The finance sector has “always been a culture of heavy hours and working a lot,” said Jason Snipe, founder and CIO of Odyssey Capital Advisors. “Now that we’ve been forced to stop to a certain degree and reorient ourselves because of the Covid environment, it has allowed us to reexamine what that culture is.”
Proponents of a shorter workweek point to the harm overworking does to a person’s physical and mental health as a reason to shift to fewer hours.
James Angel, associate professor of finance at Georgetown University, said he would be surprised if U.S. stock exchanges shortened their trading hours.
“If anything we might see longer trading hours,” he said. “People trade more when the market is open, and the industry knows this. So they certainly are going to be in no hurry to shut down the cash register.”
There could be potential benefits to shortening hours, such as attracting more diverse talent to the industry.
“How can we make the business more attractive to women and other people who’ve previously been discriminated against in the industry?” Angel said. “One of the things floating around in Europe is the idea of shortening their trading hours.”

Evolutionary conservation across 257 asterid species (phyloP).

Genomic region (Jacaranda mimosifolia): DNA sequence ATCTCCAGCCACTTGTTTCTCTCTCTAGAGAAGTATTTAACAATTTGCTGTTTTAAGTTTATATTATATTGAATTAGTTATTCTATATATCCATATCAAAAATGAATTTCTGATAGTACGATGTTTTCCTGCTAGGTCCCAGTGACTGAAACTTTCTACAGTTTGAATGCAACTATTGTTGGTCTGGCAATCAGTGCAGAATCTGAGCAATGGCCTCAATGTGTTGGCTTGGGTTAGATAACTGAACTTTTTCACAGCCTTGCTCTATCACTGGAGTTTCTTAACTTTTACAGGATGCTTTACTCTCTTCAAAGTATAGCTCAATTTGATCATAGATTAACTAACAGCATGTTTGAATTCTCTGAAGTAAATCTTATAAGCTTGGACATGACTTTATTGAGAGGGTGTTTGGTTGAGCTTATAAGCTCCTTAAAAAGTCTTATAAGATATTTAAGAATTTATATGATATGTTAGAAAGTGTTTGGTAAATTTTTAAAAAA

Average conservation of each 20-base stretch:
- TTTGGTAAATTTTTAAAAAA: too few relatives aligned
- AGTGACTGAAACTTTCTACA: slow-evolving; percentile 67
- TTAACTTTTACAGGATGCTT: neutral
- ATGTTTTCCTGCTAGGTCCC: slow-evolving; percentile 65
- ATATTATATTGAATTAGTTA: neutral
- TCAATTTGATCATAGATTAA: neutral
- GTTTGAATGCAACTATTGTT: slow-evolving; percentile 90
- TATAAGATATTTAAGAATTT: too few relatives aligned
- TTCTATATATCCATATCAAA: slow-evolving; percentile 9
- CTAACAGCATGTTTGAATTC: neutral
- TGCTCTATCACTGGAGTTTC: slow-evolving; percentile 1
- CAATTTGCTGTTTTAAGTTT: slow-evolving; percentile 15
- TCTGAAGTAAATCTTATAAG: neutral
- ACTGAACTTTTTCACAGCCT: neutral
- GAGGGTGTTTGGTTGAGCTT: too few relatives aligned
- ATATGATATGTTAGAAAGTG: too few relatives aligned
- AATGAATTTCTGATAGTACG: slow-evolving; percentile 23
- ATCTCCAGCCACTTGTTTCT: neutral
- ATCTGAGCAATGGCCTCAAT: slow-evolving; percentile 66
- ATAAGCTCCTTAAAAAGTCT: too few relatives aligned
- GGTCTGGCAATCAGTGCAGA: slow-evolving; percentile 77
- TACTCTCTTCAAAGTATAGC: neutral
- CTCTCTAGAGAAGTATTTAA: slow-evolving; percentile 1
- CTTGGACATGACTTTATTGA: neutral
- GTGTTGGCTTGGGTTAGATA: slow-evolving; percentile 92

Longer hours, on the other hand, could be beneficial to certain market participants, such as West Coast investors.
There are some regulatory caveats for exchanges looking to change their hours. If an exchange would like to alter its trading hours, it would have to first get approval from the Securities and Exchange Commission.
Nasdaq and the New York Stock Exchange declined CNBC’s request for comment.
Watch the video above to find out more about the costs and benefits of a four-day workweek on Wall Street.